What’s a road trip without an offbeat sidetrack? During our latest family road trip, we traveled a bit off course on our way to Gettysburg. Instead, we made our first stop in Orrtanna, PA, home of Mister Ed’s Elephant Museum and Candy Emporium.
To be honest, the trip to this elephant-sized extravaganza was planned as a distraction for Libby, our 11 year old, who wasn’t as enamored of the battlefields of Gettysburg as her big brothers were. One quick email to Destination Gettysburg, the area’s visitor bureau, and we learned of Mister Ed’s, a roadside attraction just miles from the battlefields. And when she learned that Mister Ed’s featured more than 12,000 elephants, my daughter was sold. (The candy store part didn’t hurt, either.)
Since the Gettysburg area is all about history, I’d be remiss not to share some of the history of Mister Ed’s as well. Founder Ed Gotwalt (yep, he’s Mister Ed) opened his original site, Mister Ed’s: the Area’s Most Unusual General Store, in February 1975. A community gathering place, the original Mister Ed’s featured an extensive snack bar and a small collection of pachyderms Gotwalt started after
receiving one as a gift in 1967. Eight years to the day later, Gotwalt moved his business just down the street, rebranding it as Mister Ed’s Elephant Museum and Candy Emporium. The business grew as quickly as Gotwalt’s ever-expanding collection of elephants did, and soon Mister Ed’s was a “must-see” location for tourists to the area.
Join our NEW Facebook Community: Making Travel Easier. We promise to always tell you what we would tell our best friend -- what works for kids, what doesn’t and what you need to know before you go to have the Best. Family. Vacation. Ever. Our group of travel experts are ready to answer your travel questions!
Although we hadn’t originally planned to visit when we wrote our travel itinerary, Mister Ed’s was a favorite stop on this road trip. The gardens are full of whimsical creatures, including dwarves, pixies, and of course, elephants. Visitors are welcome to explore the grounds or even have a picnic on the premises. What can beat a peanut butter sandwich in the shadow of a raging bull elephant?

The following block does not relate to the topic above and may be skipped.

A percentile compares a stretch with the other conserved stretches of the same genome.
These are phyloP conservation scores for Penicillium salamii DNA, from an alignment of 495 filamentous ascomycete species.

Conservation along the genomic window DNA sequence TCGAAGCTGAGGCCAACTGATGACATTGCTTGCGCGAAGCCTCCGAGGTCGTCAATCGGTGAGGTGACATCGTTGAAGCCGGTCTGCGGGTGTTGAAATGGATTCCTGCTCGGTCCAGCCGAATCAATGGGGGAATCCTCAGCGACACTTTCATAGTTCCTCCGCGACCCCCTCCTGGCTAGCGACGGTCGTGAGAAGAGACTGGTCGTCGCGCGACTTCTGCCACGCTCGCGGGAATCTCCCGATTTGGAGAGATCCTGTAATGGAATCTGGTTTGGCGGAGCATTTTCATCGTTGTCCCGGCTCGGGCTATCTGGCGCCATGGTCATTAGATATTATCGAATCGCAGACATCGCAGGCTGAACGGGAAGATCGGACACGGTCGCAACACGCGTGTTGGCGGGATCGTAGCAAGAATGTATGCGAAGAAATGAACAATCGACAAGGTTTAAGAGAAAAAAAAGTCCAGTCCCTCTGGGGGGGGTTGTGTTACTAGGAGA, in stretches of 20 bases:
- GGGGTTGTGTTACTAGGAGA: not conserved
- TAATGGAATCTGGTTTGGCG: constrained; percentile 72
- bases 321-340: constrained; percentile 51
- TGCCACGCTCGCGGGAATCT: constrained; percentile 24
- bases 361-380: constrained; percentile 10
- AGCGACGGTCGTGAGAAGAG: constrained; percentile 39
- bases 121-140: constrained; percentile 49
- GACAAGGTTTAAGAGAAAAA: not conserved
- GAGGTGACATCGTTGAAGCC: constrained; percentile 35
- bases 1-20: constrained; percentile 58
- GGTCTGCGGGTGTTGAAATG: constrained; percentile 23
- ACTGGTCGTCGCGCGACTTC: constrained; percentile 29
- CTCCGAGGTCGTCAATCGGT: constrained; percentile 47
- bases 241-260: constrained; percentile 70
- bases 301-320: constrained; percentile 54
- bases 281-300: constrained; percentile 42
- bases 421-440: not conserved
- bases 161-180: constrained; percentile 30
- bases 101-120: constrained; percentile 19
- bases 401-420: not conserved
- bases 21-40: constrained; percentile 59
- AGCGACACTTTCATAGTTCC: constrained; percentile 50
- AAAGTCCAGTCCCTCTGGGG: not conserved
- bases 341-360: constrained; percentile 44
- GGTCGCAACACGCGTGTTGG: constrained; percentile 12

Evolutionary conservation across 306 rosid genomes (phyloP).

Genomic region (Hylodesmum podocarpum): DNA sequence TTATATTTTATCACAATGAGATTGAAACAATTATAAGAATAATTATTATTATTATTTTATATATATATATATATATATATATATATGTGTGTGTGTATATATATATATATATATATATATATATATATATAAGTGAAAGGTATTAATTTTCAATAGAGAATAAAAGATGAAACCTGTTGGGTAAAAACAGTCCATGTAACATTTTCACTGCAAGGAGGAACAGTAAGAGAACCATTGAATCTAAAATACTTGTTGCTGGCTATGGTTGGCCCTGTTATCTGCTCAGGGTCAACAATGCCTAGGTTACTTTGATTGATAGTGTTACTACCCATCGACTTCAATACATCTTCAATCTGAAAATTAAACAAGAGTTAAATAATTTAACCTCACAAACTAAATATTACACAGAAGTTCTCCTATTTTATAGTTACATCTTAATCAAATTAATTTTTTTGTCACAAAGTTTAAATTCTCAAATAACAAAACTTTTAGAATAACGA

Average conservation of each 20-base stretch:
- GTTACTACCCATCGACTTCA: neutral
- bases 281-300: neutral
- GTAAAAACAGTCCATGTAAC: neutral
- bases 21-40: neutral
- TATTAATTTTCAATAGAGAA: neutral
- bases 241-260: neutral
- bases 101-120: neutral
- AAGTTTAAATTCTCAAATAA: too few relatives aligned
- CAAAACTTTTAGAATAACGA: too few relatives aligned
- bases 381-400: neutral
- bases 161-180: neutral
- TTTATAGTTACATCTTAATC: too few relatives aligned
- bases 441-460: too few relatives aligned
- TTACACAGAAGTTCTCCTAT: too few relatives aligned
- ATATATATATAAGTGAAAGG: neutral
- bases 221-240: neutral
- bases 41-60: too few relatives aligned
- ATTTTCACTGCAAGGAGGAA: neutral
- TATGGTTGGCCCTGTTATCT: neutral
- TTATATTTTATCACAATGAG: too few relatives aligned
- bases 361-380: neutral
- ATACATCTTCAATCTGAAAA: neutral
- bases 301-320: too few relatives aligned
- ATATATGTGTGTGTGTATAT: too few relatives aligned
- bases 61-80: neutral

Inside, no matter where you turn, you can’t avoid the elephant in the room. After all, there are thousands of them! We weren’t surprised to see Dumbo, Jumbo or the proverbial pink elephants. But elephant potty chairs, elephant coffee creamers, elephant watches and all things elephant were also on display. I know an elephant never forgets, but it’s impossible for me to remember the many different ways elephants appeared in the front rooms at Mister Ed’s.
Actually, the collection now on display is a recreated one. In July 2010, the museum caught fire, and many of the original group were destroyed. Even though he was 74 at the time, Gotwalt declared that he’d rebuild, and he came back better than ever. More than 2000 elephants were lost in the fire, but thousands more poured in, donations from supporters around the world. In fact, there’s a book on display in the museum which contains letters from those friends of the elephant. Reading through the book, I found letters from England and India, across the country and just across town. Everyone seemed touched by the plight of this funky little museum, and many were eager to share their own elephant collections with Gotwalt and the visitors to Gettysburg.
Beyond the Elephant Museum, we found another surprise – the back room Candy Emporium, which features the jujubes, Mary Janes, licorice whips and penny candy of my growing up days. But the real find was the homemade caramellows, which we agreed were the best we ever tasted. And that’s a jumbo recommendation, coming from a family who lives near the Jersey shore, where the caramel-covered marshmallow confections are a boardwalk staple.
For those who enjoy roadside kitsch, Mister Ed’s is a great stop. Between the friendly staff, the delicious candies and fudge, and the elephants in the room, Mister Ed’s is one place we’ll never forget.